Antiparos (Greek: Αντίπαρος; Ancient Greek: Ὠλίαρος Oliaros) is a small island in the southern Aegean, at the heart of the Cyclades, which is less than one nautical mile (1.9 km) from Paros, the port to which it is connected with a local ferry. Saliagos island is the most ancient settlement in the Cyclades, and Despotiko, an uninhabited island in the southwest of Antiparos, is a place of great archaeological importance.
There are extensive Neolithic remains on the island. The first excavations were those made by the traveller Theodore Bent in 1884, who opened up some 40 graves in two cemeteries. In 1889 Christos Tsountas excavated in Despotiko, revealing Cycladic cemeteries. From 1964-5 a Neolithic settlement was excavated on the island of Saliagos by Colin Renfrew and J D Evans for the British School at Athens. Stone foundations of buildings, obsidian arrowheads and pottery were found, together with a marble figurine known as the Fat lady of Saliagos.
Classical remains are concentrated on the island of Despotiko. The Isle of Antiparos was identified with ancient Prepesintho, according to the extant writings of Strabo and Pliny.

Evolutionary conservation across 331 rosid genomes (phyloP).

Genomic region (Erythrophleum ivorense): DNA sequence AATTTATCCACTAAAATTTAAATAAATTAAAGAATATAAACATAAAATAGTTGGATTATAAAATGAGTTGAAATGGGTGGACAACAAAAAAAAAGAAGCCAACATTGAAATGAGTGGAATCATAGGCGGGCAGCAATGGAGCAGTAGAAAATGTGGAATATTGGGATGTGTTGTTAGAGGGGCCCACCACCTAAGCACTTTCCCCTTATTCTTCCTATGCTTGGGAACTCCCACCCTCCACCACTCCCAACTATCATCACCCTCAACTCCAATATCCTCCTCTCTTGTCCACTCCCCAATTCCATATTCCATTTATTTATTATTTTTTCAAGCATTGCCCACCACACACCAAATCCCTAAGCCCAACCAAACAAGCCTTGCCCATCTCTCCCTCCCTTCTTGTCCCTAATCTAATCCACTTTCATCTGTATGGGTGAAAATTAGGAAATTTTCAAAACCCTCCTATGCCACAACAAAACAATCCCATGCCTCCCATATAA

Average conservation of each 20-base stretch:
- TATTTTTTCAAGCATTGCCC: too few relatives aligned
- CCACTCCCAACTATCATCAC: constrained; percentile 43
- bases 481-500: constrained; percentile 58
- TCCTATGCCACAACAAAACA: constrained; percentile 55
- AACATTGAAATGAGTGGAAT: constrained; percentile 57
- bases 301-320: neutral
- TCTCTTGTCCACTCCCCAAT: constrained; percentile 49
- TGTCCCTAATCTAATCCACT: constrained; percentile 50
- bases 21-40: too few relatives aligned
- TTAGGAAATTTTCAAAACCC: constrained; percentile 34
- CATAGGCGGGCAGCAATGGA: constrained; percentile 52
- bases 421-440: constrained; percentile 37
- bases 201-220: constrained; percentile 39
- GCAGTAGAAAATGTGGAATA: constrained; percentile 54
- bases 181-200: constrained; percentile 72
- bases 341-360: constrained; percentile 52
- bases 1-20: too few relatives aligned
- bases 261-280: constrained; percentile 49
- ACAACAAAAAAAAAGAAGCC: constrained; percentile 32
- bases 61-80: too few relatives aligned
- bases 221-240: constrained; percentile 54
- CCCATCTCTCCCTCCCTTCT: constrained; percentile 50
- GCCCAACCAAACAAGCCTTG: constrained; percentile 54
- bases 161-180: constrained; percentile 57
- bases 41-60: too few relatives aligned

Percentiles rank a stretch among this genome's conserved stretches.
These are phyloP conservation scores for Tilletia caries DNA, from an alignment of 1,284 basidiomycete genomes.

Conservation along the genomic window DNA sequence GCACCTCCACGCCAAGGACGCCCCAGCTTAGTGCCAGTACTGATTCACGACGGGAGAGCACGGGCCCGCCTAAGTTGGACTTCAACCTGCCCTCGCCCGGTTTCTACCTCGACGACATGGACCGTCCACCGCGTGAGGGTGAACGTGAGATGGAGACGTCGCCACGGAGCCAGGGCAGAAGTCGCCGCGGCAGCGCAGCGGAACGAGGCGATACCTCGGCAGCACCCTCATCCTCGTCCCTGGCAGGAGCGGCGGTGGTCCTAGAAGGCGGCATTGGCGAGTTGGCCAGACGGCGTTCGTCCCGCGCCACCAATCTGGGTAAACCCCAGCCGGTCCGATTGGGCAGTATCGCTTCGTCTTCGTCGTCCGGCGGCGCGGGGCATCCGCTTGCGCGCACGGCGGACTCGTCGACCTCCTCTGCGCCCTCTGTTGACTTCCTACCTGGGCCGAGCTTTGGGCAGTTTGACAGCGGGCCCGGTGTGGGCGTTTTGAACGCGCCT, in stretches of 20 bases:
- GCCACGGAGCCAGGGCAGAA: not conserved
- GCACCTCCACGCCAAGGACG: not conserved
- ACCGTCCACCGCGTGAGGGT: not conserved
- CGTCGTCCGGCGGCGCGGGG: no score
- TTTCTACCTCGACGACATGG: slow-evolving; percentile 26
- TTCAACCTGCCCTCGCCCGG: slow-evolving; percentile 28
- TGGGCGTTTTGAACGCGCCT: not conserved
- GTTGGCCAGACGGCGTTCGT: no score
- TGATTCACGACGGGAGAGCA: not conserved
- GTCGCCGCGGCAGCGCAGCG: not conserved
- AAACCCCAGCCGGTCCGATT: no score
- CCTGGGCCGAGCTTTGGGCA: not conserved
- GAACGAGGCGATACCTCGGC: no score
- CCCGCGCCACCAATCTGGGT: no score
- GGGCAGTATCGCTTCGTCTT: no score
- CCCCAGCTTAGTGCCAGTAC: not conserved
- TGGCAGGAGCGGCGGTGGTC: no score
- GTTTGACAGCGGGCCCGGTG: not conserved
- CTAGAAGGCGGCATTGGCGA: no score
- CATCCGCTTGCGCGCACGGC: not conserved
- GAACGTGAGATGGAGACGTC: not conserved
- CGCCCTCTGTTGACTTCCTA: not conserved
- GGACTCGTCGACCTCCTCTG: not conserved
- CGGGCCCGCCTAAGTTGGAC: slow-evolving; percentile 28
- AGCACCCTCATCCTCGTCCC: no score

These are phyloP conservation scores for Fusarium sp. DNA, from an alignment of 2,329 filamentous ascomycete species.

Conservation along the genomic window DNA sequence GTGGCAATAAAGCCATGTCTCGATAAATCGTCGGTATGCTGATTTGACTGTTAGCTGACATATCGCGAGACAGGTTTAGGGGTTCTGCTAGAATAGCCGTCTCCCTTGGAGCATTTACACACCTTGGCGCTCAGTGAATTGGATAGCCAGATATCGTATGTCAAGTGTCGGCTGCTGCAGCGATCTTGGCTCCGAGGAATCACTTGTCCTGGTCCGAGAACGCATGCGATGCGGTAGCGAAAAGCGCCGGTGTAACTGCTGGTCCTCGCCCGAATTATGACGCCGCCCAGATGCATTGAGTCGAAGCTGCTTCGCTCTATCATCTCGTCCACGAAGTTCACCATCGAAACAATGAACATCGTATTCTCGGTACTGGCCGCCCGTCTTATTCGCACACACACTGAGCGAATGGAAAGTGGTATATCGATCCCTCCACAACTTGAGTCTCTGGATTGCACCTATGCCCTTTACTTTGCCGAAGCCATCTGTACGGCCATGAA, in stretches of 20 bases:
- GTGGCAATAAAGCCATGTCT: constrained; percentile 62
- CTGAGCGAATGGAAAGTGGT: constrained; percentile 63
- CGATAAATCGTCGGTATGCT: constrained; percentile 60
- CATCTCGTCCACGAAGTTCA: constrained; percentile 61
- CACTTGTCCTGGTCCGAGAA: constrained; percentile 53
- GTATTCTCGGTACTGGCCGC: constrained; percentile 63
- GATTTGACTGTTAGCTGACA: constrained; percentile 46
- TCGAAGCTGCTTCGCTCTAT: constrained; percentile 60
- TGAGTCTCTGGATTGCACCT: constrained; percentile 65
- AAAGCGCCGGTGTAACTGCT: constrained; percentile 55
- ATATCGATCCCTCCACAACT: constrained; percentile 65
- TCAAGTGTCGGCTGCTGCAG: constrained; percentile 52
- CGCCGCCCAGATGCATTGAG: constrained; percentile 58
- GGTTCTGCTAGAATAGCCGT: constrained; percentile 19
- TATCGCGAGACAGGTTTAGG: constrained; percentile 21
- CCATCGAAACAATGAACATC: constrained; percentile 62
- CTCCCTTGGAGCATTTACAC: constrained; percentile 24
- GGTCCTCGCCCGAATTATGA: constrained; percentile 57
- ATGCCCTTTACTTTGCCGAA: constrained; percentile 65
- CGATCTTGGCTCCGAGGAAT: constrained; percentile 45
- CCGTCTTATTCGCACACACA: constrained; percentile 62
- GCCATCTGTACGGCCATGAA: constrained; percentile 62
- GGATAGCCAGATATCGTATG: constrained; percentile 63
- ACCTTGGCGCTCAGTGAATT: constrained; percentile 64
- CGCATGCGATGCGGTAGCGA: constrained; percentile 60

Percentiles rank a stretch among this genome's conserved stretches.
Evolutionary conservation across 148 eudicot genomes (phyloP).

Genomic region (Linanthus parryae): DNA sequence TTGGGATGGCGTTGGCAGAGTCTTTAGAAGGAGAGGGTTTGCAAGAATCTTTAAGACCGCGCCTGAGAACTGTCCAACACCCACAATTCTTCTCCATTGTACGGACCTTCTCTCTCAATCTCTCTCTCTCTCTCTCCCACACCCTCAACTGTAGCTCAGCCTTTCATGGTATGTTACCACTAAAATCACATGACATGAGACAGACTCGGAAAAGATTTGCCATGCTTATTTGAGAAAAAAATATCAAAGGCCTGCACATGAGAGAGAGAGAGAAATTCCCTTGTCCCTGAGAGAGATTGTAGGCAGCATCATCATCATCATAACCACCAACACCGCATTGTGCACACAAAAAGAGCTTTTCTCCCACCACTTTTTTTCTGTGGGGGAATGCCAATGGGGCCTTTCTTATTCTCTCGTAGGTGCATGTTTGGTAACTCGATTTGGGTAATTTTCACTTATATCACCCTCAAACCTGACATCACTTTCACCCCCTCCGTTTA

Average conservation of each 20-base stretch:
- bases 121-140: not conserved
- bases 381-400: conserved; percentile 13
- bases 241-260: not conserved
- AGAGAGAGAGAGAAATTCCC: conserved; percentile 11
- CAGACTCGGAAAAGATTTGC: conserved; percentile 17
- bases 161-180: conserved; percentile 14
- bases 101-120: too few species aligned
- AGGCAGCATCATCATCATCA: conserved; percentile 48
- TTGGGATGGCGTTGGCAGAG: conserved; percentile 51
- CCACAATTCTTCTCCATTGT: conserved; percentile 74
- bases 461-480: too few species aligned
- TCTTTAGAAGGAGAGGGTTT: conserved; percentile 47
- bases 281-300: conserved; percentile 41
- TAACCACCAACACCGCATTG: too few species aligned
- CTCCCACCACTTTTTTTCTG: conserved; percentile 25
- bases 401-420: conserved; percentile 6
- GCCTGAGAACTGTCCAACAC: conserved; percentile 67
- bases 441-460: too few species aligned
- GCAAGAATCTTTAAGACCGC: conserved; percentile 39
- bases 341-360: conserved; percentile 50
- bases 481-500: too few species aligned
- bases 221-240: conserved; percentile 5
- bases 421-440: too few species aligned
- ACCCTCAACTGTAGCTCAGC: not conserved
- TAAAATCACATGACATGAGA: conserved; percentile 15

In 1959 Nikos Zafiropoulos began excavations at Zoumparia and Mantra, on the northeast coast, where they were architectural Doric temple from the ancient times, dating to 500 BC.
In 1997, the archaeologist Yiannos Kourayos began new excavations at Mantra, bringing to light some of the ancillary buildings of a sanctuary. The temple itself has not so far been discovered, though a number of architectural elements from an early Doric temple have been discovered built into later walls. The main finding so far have been an elongated building, consisting of five consecutive parallel rooms. In the southern room archaic materials of Eastern Aegean, Rhodian, Cypriot and Egyptian origin have been discovered.
Many marble sculptures were found, including two archaic kouros head, a naked male statue, part of the Archaic period perirrantiriou inscribed with the inscription “Marda anethiken”. Among the significant findings include the built-square marble altar dedicated to Hestia Isthmus of classical times and which is testimony to one of the deities worshiped in the Cyclades.